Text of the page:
Mr Byford added: ‘This new station is the jewel in the crown of the West End’s transport provision. It is truly spectacular.

‘I promised that Bond Street would open in autumn, and we have delivered on that promise.

‘It is now set to serve as a significant new link to one of the most popular shopping districts in Europe, just in time for the busy festive period this year.

‘When I came to TfL I set two clear priorities, one of which was to get the Elizabeth line open without further delay.

‘Today’s opening, after years of hard work, marks the completion of the central section of the Elizabeth line, which now includes 10 world-class new stations.

‘I am also pleased that through journeys from the east and west into central London are now less than two weeks away.

He continued: ‘It has been a huge privilege to have served as the Transport Commissioner for this incredible city. I am proud to have worked alongside a great team to get this station open and complete the railway.

‘I encourage everyone to visit and use it as our capital continues to chart a bright future.” 

Meanwhile Ros Morgan, chief executive of the Heart of London Business Alliance, said: ‘It’s fantastic news for the West End that the Elizabeth line is reaching another milestone with the opening of Bond Street station.

‘This step-change in improving connectivity and accessibility comes at a time when our members need it the most.’

Dee Corsi, the New West End Company’s interim chief executive said the opening will ‘further enhance our district and encourage continued investment’.

She added it will enhance the ‘importance of London’s West End to Britain’s economy.’ 

Bennie Gray, founder of Grays Antiques, said: ‘Crossrail is an astonishing engineering achievement which is right up there with the work of Brunel and Stephenson.

‘Having watched the construction unfold on our doorstep, our family of 100 antique and jewellery dealers are overjoyed at the opportunity for connectivity that this new station opening will bring with it.

‘We hope to welcome Christmas shoppers from far and wide through our doors on Davies Street.’

STAGE 1: Since launching on May 24, the line has been running in three different sections – from Reading or Heathrow to Paddington; Paddington to Abbey Wood via Liverpool Street; and Liverpool Street to Shenfield. The green section is the new project

STAGE 2: The second stage, from November 6, will ensure the services from Reading or Heathrow towards Paddington can run all the way through to Abbey Wood via Liverpool Street. At this stage, there will also be trains running direct from Paddington to Shenfield, also via Liverpool Street

STAGE 3: The final milestone will be ‘no later than May 2023’, when the full timetable will allow passengers to travel without changing across the entire line from Reading to Shenfield or Abbey Wood

The majority of the Elizabeth line had its grand unveiling in May, but trains have not called at Bond Street due to construction issues dating back to 2014, which delayed the station’s completion.

Problems, including tunneling issues, meant the station was at one point 18 months behind the rest of the stations that sit on the central section of the line and in 2019 it was announced the station would likely open at a different time.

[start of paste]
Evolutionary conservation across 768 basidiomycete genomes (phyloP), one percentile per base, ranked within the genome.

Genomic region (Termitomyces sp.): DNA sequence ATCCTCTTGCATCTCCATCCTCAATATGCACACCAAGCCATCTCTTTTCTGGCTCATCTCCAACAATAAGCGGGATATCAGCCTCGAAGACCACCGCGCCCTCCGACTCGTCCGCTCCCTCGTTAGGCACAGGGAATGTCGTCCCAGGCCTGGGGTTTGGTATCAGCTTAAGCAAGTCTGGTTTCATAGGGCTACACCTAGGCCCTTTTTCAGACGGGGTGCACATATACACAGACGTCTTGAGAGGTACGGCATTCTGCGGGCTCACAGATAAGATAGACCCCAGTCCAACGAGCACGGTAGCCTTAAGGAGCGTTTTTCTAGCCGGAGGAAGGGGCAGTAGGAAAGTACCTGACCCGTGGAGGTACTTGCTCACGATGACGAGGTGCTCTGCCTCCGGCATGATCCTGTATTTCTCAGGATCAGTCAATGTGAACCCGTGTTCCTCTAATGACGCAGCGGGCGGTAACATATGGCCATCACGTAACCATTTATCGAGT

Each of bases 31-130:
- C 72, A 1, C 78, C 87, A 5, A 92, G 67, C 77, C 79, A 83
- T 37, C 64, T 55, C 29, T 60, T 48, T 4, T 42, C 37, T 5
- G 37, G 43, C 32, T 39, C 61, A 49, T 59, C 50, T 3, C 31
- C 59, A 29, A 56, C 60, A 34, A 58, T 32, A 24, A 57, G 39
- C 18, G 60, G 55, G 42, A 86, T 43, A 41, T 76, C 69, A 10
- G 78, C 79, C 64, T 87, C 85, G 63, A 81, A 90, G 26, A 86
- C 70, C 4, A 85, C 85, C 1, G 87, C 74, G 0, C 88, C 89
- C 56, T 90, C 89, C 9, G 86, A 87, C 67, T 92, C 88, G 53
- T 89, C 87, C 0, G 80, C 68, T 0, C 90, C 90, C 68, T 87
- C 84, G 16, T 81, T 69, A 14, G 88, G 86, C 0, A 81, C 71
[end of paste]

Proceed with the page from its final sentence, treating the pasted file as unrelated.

The delays even resulted in Crossrail paying £19 million to contractors to end its involvement with the project in 2020, however it saw further setbacks as a result of the Covid-19 pandemic.

The problem-hit tube stop has seen major costs increases that left it at least £549million over budget.

Ahead of today’s opening, the station underwent final preparations last week including trial evacuations, testing of fire control systems and extensive security checks.

The new central section, built by the Crossrail project, runs through tunnels from Paddington in west London to Abbey Wood

However, numerous issues – including construction difficulties and complications installing signalling systems – left builders behind scheduled for several years.

Following the multitude of setbacks, the station was ‘decoupled’ from the delivery of the Elizabeth line, allowing the route to open without the stop.

 The Elizabeth line was named in honour of the late Queen. The monarch visited the line on May 17 when she unveiled a plaque to mark its grand opening

The line – which stretches from Reading in Berkshire and London Heathrow Airport to Abbey Wood and Shenfield in Essex – was always planned to initially run in three separate sections.

The first section was integrated in May, the second will begin next month and the third in 2023.

The Crossrail project was due to be completed in December 2018 and was set a budget of £14.8 billion in 2010.

The final total cost for the project has been estimated at £18.9 billion, including £5.1 billion from the Government.

The delivery of the problem-hit Bond Street station seemed to utilise a large portion of the budget. 

Figures released by the National Audit in July 2021 revealed the cost of the station increased by 595 per cent, with an expected price tag of £660million. Initial plans estimated £111million for the station protect. 

The Elizabeth line was named in honour of the late Queen. The monarch visited Paddington station in May when she unveiled a plaque to mark the completion of Crossrail.